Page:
A Project of The Annenberg Public Policy Center

Putin Wrong About American Laws


Russian President Vladimir Putin was wrong when he tried to deflect questions about Russia’s anti-gay propaganda laws by claiming that “in some of the states in the U.S., homosexuality remains a felony.” Some states still have sodomy laws on the books, but the Supreme Court has nullified them.

Putin made his observation about American law in response to a question from George Stephanopoulos of ABC’s “This Week” about whether gay and lesbian athletes at the Winter Olympics in Sochi, Russia, would be arrested if they engage in a protest.

Stephanopoulos: And if gay and lesbian athletes engage in some sort of protest, wear a rainbow pin or some other kind of protest, will they be free from prosecution under the propaganda law?

Putin (through translator): Acts of protest and acts of propaganda are somewhat different things. They are close, but if we were to look at them from the legal perspective, then protesting a law does not amount to propaganda of sexuality or sexual abuse of children. That’s one. Two is that I’d like to ask our colleagues, my colleagues and friends, that as they try to criticize us, they would do well to set their own house in order first. I did say, after all, and this is public knowledge, that in some of the states in the U.S., homosexuality remains a felony.

Stephanopoulos: The Supreme Court has struck those laws down.

Putin (through translator): How are they in a position to criticize us for what is a much softer, liberal approach to these issues than in their own country? I know that this isn’t something that can be easily done. This is so because there are a lot of folks in the U.S. who share the view that the legislation in their state or in their nation is appropriate, well grounded, and is in sync with the sentiment of the vast majority of the population.

There are currently 13 states that have laws on the books against sodomy, some specifically targeting homosexuals, others banning the act among all, according to Lambda Legal and the Human Rights Coalition. And in eight of those states, the crime rises to the level of a felony. See our table below for a breakdown of the laws in those states.

But as Stephanopoulos noted, the Supreme Court invalidated those laws in 2003 with a ruling in the case Lawrence v. Texas. It involved a case in which Houston police, responding to a report of a weapons disturbance, broke into a home and arrested two men they found engaged in consensual sexual relations. The men were charged with violating the state’s sodomy law. The case made its way to the U.S. Supreme Court, where the court voted 6-3 in a sweeping rebuke of state sodomy laws.

Justice Anthony M. Kennedy, who penned the majority opinion, wrote that the laws violated the U.S. Constitution by legislating private and consensual sexual conduct.

Kennedy, June 26, 2003: The petitioners are entitled to respect for their private lives. The State cannot demean their existence or control their destiny by making their private sexual conduct a crime. Their right to liberty under the Due Process Clause [of the U.S. Constitution] gives them the full right to engage in their conduct without intervention of the government. … The Texas statute furthers no legitimate state interest which can justify its intrusion into the personal and private life of the individual.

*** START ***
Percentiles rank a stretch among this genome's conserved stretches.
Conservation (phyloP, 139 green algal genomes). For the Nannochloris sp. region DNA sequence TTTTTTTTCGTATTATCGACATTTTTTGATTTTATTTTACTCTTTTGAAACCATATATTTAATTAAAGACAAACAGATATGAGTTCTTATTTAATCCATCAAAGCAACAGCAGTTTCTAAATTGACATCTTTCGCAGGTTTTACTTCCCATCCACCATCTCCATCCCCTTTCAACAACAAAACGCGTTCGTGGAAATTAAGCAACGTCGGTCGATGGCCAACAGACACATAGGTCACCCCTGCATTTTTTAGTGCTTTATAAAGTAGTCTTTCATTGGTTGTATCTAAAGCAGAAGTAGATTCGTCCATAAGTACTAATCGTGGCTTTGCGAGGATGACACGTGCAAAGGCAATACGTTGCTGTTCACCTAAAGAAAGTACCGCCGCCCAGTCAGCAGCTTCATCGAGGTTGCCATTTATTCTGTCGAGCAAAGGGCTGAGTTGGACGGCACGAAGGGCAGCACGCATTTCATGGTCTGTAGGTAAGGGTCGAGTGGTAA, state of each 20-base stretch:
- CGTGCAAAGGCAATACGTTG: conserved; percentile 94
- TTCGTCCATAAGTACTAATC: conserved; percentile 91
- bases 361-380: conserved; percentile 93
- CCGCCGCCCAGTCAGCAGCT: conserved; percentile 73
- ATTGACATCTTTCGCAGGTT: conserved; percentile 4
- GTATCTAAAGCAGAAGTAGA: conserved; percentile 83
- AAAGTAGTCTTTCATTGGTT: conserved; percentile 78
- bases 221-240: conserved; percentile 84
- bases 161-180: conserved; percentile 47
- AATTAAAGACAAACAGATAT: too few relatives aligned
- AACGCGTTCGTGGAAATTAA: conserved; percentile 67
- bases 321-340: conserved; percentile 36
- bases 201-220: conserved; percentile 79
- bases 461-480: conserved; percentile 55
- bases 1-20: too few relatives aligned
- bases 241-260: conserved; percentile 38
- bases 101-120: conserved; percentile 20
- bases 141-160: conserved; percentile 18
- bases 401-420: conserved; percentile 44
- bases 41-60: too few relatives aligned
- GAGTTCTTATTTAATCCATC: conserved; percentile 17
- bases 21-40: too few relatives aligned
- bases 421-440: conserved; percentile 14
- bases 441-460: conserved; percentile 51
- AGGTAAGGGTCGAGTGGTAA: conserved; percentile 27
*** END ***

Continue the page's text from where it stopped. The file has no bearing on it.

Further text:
Some states, such as Montana, subsequently repealed laws that criminalized gay sex as deviant, but more than a dozen states have simply left their laws on their books — even as some state legislators have sought to repeal the laws. Nonetheless, said Hayley Gorenberg, deputy legal director of Lambda Legal, the gay rights group that represented the couple arrested in Texas, “While it is the case that some of those laws have not been cleared from the books, they can’t be enforced.”

Since 2003, there have been some “misguided attempts” to enforce those laws, Gorenberg said, but she likened those attempts to harassment and intimidation. She said that ultimately, “they are not enforceable laws after the case in Texas.”

The latest polls also show Putin is mistaken about the sentiment of “the vast majority of the population” on the issue. According to Putin, “There are a lot of folks in the U.S. who share the view that the legislation in their state or in their nation is appropriate, well grounded, and is in sync with the sentiment of the vast majority of the population.”

In the latest Gallup polls asking Americans whether they thought gay and lesbian relations between consenting adults should or should not be legal, 64 percent said they thought the relations should be legal, while just 31 percent said they should not be legal. Further, 54 percent of Americans now say they think marriages between same-sex couples should be recognized by the law as valid, with the same rights as traditional marriages.

Below is a chart of the states that still have sodomy laws on the books, whether violations are deemed misdemeanors or felonies, and whether the laws cover sodomy committed by all people or are gay-specific. The data were provided by Lambda Legal and the Human Rights Coalition. And again, all of the laws — regardless of the fact that they remain on the books — were rendered invalid by the Supreme Court.

— Robert Farley

Misdemeanor

Felony

All Sodomy

Gay-specific

Alabama

X

X

Florida

X

X

Idaho

X

X

Kansas

X

X

Louisiana

X

X

Michigan

X

X

Mississippi

X

X

North Carolina

X

X

Oklahoma

X

X

South Carolina

X

X

Texas

X

X

Utah

X

X

Virginia

X

X